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Risk factors for neovascular glaucoma after proton beam therapy of uveal melanoma: a detailed analysis of tumor and dose-volume parameters.

Research paper by Kavita K KK Mishra, Inder K IK Daftari, Vivian V Weinberg, Tia T Cole, Jeanne M JM Quivey, Joseph R JR Castro, Theodore L TL Phillips, Devron H DH Char

Indexed on: 28 Jul '13Published on: 28 Jul '13Published in: International Journal of Radiation Oncology • Biology • Physics



Abstract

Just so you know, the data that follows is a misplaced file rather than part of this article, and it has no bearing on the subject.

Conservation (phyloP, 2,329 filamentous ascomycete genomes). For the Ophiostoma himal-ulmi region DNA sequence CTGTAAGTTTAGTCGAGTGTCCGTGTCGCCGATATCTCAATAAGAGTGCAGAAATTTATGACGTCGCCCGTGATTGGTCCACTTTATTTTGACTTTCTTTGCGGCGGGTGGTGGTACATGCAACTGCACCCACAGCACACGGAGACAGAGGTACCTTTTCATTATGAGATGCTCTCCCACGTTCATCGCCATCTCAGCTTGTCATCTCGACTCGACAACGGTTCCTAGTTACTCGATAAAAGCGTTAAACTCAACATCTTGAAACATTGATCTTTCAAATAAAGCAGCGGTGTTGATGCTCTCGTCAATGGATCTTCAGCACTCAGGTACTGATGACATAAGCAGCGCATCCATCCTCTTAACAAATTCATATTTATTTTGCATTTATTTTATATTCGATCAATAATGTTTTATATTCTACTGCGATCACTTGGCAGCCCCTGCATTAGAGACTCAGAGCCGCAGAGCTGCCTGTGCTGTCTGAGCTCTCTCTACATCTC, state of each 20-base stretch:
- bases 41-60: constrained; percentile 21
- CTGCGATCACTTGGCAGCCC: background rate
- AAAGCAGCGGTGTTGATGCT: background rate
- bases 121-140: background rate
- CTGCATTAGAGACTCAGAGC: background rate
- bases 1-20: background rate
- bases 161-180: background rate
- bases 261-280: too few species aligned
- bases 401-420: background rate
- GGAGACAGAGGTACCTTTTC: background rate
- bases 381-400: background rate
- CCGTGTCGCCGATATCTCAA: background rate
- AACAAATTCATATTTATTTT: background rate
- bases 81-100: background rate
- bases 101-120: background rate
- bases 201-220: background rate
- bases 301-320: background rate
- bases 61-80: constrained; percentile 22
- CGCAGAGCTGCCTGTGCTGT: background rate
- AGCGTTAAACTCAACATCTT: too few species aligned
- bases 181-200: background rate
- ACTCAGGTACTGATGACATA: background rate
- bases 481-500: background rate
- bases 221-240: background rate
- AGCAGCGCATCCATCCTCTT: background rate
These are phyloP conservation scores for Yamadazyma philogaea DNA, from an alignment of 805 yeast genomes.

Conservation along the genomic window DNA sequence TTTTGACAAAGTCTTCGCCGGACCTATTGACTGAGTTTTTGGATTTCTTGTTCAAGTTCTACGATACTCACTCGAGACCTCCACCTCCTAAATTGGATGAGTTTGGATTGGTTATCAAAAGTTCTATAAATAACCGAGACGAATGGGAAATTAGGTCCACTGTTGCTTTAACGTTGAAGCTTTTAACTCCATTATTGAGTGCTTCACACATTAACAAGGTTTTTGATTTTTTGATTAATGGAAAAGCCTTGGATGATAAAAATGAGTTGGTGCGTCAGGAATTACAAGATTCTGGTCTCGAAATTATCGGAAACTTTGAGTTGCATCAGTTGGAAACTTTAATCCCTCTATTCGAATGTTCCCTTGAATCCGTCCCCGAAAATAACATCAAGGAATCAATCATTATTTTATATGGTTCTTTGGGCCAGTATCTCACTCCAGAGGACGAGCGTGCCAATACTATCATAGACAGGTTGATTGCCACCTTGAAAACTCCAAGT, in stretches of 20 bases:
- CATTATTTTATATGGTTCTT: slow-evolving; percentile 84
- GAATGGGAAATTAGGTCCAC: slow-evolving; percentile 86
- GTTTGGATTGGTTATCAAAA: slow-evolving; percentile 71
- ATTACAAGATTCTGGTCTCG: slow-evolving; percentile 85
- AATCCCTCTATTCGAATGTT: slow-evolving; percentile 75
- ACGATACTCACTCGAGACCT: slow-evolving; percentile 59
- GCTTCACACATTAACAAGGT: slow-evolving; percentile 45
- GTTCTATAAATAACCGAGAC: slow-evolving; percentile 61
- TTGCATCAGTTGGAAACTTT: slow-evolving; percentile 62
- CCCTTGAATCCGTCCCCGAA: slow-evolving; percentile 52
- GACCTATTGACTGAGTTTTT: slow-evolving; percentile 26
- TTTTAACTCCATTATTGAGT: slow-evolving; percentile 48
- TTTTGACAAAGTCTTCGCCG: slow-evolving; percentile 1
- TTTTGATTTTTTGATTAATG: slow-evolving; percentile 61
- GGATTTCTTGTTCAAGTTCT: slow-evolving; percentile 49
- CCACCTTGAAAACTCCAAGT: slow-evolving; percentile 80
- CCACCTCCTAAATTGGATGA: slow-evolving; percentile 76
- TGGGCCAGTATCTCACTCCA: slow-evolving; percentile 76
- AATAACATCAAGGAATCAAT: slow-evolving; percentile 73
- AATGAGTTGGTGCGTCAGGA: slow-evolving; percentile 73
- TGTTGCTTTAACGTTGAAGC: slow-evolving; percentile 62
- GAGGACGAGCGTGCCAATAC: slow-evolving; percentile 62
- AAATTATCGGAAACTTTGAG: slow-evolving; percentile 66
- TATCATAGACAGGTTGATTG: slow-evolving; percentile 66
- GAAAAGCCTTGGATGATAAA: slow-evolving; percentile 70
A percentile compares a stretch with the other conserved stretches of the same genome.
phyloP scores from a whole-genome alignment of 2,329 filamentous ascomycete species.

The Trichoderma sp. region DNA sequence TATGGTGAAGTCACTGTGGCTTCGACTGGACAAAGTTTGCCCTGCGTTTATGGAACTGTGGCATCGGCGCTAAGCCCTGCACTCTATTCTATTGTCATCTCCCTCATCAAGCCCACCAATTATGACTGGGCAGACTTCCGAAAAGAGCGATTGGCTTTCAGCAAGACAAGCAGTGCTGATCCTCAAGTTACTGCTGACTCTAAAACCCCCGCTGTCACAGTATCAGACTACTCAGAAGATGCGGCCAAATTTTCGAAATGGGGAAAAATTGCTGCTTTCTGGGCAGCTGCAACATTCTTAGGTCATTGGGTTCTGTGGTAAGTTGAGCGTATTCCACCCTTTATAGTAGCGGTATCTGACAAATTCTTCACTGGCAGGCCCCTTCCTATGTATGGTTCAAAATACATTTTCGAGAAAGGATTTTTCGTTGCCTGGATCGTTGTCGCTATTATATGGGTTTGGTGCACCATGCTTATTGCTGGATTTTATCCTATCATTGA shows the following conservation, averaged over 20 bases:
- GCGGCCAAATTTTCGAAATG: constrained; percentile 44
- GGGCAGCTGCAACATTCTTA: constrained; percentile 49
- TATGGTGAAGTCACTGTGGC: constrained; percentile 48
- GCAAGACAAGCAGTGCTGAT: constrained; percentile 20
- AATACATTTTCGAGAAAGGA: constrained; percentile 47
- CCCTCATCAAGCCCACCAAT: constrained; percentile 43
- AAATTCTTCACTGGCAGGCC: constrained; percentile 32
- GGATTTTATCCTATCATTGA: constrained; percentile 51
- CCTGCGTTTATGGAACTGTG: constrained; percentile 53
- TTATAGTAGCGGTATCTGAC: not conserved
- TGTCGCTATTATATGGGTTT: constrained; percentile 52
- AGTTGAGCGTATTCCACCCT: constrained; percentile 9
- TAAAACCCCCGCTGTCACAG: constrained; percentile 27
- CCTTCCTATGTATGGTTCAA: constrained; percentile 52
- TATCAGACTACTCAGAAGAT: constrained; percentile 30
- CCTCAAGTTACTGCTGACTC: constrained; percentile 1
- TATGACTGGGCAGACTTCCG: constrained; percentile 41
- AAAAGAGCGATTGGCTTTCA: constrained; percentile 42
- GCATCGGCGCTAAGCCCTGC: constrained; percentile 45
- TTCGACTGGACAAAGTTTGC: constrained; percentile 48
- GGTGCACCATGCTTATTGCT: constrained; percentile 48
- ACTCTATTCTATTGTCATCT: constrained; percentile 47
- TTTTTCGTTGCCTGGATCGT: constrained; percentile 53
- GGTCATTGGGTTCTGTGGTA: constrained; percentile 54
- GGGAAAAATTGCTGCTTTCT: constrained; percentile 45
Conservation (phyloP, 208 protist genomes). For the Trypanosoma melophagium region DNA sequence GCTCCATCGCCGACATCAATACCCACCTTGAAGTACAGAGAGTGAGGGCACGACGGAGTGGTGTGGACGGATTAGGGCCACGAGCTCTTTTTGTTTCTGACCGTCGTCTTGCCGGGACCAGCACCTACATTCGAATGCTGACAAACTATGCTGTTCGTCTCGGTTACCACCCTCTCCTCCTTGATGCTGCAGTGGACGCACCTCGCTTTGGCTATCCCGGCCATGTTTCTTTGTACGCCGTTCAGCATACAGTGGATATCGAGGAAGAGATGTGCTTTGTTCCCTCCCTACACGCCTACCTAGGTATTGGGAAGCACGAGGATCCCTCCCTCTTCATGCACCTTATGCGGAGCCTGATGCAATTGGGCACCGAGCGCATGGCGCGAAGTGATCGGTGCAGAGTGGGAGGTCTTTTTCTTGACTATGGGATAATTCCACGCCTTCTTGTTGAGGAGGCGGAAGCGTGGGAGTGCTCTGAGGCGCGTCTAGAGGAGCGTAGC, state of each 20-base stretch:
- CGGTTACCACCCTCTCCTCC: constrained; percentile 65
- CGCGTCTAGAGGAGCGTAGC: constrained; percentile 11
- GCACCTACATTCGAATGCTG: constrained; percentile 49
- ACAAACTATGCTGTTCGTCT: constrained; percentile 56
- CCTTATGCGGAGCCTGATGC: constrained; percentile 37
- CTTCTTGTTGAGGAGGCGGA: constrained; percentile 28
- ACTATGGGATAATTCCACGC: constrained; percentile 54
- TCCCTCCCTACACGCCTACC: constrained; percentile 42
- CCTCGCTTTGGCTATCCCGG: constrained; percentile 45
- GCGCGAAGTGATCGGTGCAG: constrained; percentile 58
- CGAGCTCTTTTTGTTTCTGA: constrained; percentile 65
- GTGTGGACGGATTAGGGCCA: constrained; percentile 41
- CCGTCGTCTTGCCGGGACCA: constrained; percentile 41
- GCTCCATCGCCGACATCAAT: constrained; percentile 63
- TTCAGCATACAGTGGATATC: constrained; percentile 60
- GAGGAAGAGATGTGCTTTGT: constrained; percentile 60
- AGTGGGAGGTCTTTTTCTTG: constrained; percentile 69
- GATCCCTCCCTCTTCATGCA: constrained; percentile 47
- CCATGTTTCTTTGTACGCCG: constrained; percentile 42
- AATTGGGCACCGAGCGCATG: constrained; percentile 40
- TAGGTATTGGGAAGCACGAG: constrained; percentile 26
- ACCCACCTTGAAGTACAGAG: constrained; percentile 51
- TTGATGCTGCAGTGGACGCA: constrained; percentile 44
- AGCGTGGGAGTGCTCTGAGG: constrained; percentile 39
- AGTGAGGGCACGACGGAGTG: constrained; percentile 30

To determine neovascular glaucoma (NVG) incidence and identify contributing tumor and dosing factors in uveal melanoma patients treated with proton beam radiation therapy (PBRT).A total of 704 PBRT patients treated by a single surgeon (DHC) for uveal melanoma (1996-2010) were reviewed for NVG in our prospectively maintained database. All patients received 56 GyE in 4 fractions. Median follow-up was 58.3 months. Analyses included the Kaplan-Meier method to estimate NVG distributions, univariate log-rank tests, and Cox's proportional hazards multivariate analysis using likelihood ratio tests to identify independent risk factors of NVG among patient, tumor, and dose-volume histogram parameters.The 5-year PBRT NVG rate was 12.7% (95% confidence interval [CI] 10.2%-15.9%). The 5-year rate of enucleation due to NVG was 4.9% (95% CI 3.4%-7.2%). Univariately, the NVG rate increased significantly with larger tumor diameter (P<.0001), greater height (P<.0001), higher T stage (P<.0001), and closer proximity to the disc (P=.002). Dose-volume histogram analysis revealed that if >30% of the lens or ciliary body received ≥50% dose (≥28 GyE), there was a higher probability of NVG (P<.0001 for both). Furthermore, if 100% of the disc or macula received ≥28 GyE, the NVG rate was higher (P<.0001 and P=.03, respectively). If both anterior and posterior doses were above specified cut points, NVG risk was highest (P<.0001). Multivariate analysis confirmed significant independent risk factors to include tumor height (P<.0001), age (P<.0001), %disc treated to ≥50% Dose (<100% vs 100%) (P=.0007), larger tumor diameter (P=.01), %lens treated to ≥90% Dose (0 vs >0%-30% vs >30%) (P=.01), and optic nerve length treated to ≥90% Dose (≤1 mm vs >1 mm) (P=.02).Our current PBRT patients experience a low rate of NVG and resultant enucleation compared with historical data. The present analysis shows that tumor height, diameter, and anterior as well as posterior critical structure dose-volume parameters may be used to predict NVG risk.

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